Saying Sorry at Work

SEX - When it comes to saying sorry most men don't do it unless they actually think they've done something wrong.

And now we have scientific proof of what goes on inside a man's brain.

Researchers at the University of Waterloo have finally determined why your husband or boyfriend won’t apologize. It’s because men don’t think they've done anything wrong, whereas women think everything that everyone else does is untrustworthy or sketchy at best.

In the study by Waterloo psychologists Karina Schumann and Michael Ross they asked 66 people (33 women & 33 men) to keep track of how many times they apologized or said sorry for anything over a 12-day period.

What they discovered was that men and women both apologize about 80% of the time. And we're talking general apologies, like you bumped into them, stepped on their foot, etc... not necessarily the big traumatic apologies like "I'm sorry I got you pregnant five years ago!" or "I'm sorry I dropped the baby down the stairs and we had to take it to the hospital for surgery."

So men and women apologize equally as often... but the difference lies in the fact that women feel they apologized more often and felt that they caused more offence.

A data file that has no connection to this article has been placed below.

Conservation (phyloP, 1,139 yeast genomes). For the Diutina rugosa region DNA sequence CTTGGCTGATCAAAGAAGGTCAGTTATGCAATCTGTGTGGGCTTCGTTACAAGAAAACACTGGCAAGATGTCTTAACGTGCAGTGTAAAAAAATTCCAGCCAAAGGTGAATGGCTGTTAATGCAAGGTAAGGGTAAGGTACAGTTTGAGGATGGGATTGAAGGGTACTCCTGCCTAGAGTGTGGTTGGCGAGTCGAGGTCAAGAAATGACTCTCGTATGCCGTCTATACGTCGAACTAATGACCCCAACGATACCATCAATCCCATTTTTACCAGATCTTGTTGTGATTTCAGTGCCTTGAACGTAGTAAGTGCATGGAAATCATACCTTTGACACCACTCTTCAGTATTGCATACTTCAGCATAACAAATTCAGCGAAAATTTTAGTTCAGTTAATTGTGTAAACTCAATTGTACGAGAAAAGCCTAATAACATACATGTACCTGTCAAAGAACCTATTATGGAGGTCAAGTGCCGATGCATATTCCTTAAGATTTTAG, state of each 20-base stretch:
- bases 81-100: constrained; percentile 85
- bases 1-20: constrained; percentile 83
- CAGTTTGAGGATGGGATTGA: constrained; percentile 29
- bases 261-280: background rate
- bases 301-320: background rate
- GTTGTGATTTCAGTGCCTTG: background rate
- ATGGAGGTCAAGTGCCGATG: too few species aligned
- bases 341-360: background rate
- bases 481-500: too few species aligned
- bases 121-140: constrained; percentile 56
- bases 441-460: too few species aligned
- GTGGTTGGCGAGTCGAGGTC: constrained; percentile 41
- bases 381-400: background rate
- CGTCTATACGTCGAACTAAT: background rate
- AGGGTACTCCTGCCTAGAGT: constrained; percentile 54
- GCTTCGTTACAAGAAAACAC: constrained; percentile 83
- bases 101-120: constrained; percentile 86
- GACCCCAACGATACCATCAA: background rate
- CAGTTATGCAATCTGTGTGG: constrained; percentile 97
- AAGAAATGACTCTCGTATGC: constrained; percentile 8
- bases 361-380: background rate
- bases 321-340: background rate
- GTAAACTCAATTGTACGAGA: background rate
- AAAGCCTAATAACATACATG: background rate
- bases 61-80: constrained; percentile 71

Men in contrast, even though they apologize just as often, felt they had caused less offence and that it wasn't that serious.

It should also be noted that both sexes apologized as graciously and just as effusively if they believed an apology was actually owed.

So there. The myth that men don't apologize has been busted. Men DO apologize just as often as women, but the difference is their perception about the seriousness of what they apologizing for.

Now we might chalk some of this down to the fragile male ego and why they don't think some things are that serious.

ie. Lets say a man and a woman are in the heat of the moment and he doesn't put on a condom until halfway through the sexual activity. The man later ejaculates into the safety of the condom, but in the morning the woman gets upset that they had unprotected sex. At the time she didn't fuss about it so he thought she wasn't that concerned about it. Turns out she was, so he apologizes, explaining that he didn't know it was such a big deal to her.

Now obviously a woman is going to take pregnancy a lot more seriously. Even the threat of it can send a woman into a panic (unless she wants kids).

In contrast the male response is "no harm done" and "what's the big deal?"

Perception is a tricky thing.

The Schumann & Ross study found that the "I'm Sorry" discrepancy was “heightened” when it comes to romantic partnerships. Women perceived many more offences from their boyfriend/husband, than their husband/boyfriend perceived from them. We might be able to draw the conclusion that women are more picky, but there's no proof of that. All we know is that women perceive the things men do as wrong and are more insistent that those perceived wrongs should be apologized for.